Fast forward to 2018, the IAAF issued new Eligibility Regulations for Female Classification (Athlete with Differences of Sexual Development) that apply to events from 400m to the mile, including 400m hurdles races, 800m, and 1500m. The regulations created by the IAAF state that an athlete must be recognized at law as either female or intersex, she must reduce her testosterone level to below 5 nmol/L continuously for the duration of six months, and she must maintain her testosterone levels to remain below 5 nmol/L during and after competing so long as she wishes to be eligible to compete in any future events. It is believed that these new rules have been put into effect to specifically target Semenya given her history of being the most recent athlete to face this sort of discrimination.
With these regulations put into effect, in combination with the lack of information about whether or not Semenya is biologically a female of male, society has seemed to come to the conclusion that Semenya is intersex, meaning she was born with any variation of characteristics, chromosomes, gonads, sex hormones, or genitals. After her initial testing, there had been alleged leaks to media outlets such as Australia's Daily Telegraph newspaper which stated that Semenya's results proved that her testosterone levels were too high. This information, while not credible, has been widely accepted as fact. Whether or not Semenya is intersex, society appears to be missing the point that no one is entitled to this information. Running off their newfound acceptance that the Olympic champion is intersex, it calls into question whether her elevated levels of testosterone makes her a man.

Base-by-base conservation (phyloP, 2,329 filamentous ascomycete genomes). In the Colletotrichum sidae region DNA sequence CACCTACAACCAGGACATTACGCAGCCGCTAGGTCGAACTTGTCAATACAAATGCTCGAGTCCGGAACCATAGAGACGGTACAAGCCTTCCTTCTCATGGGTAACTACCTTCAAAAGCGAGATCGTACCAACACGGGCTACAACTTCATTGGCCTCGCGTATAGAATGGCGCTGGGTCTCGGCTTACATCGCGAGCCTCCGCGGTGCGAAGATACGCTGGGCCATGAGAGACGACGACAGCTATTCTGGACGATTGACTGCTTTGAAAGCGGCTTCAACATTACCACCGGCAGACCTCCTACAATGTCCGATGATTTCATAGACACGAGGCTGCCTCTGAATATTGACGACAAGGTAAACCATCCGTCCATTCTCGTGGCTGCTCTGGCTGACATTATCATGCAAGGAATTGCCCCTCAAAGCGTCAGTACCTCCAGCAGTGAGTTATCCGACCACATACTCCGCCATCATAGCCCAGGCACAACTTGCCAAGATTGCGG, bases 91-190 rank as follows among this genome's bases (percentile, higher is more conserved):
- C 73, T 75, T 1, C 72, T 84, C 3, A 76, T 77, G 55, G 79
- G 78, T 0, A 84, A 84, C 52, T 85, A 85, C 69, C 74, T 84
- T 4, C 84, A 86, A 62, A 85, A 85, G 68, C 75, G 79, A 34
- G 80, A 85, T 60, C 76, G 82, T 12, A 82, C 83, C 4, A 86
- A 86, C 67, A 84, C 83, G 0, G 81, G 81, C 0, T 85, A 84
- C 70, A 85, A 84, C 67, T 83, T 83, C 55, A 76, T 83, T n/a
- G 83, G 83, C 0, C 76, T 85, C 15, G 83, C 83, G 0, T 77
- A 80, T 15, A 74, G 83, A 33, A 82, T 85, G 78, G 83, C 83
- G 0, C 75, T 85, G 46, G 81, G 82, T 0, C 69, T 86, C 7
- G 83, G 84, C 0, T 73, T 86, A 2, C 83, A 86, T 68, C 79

The IAAF published a study concluding that higher levels of testosterone do, in fact, contribute to the level of performance in track and field. However, higher testosterone levels have never been the sole determining factor for sex or gender. There are conditions that affect women, such as PCOS, in which the ovaries produce extra amounts of testosterone. However, those women never have their womanhood called into question, nor should they—and neither should Semenya.